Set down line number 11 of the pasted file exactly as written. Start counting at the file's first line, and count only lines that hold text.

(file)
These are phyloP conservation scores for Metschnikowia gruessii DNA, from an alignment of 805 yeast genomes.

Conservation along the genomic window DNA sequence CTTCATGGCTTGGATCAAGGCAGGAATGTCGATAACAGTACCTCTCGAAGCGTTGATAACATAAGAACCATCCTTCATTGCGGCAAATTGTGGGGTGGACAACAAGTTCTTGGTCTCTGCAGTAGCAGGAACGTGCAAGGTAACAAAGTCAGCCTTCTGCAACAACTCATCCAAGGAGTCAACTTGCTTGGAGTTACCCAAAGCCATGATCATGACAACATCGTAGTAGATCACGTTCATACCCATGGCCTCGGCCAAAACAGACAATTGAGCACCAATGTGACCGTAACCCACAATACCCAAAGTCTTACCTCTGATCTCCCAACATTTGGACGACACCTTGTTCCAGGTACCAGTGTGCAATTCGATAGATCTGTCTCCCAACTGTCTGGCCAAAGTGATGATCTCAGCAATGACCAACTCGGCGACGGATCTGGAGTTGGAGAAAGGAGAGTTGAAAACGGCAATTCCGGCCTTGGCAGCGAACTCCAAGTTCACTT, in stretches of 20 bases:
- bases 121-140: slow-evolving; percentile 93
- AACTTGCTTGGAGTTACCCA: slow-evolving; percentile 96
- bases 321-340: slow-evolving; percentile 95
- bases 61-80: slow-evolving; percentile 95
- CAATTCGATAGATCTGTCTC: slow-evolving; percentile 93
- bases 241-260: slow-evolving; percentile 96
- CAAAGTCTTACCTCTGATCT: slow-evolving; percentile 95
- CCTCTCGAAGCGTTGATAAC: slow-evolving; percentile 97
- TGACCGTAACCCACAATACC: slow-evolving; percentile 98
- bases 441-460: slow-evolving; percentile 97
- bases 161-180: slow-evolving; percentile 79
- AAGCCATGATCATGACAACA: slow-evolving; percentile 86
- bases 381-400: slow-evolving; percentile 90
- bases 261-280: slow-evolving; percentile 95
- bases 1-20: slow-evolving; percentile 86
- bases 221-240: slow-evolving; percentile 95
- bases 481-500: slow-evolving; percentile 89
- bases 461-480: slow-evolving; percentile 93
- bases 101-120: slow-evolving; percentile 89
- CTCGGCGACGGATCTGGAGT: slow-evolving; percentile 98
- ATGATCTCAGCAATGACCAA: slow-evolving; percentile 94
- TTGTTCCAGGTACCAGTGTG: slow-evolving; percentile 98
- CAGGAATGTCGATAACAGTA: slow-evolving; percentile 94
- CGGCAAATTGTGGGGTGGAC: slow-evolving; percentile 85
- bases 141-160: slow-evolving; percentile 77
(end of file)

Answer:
- TGACCGTAACCCACAATACC: slow-evolving; percentile 98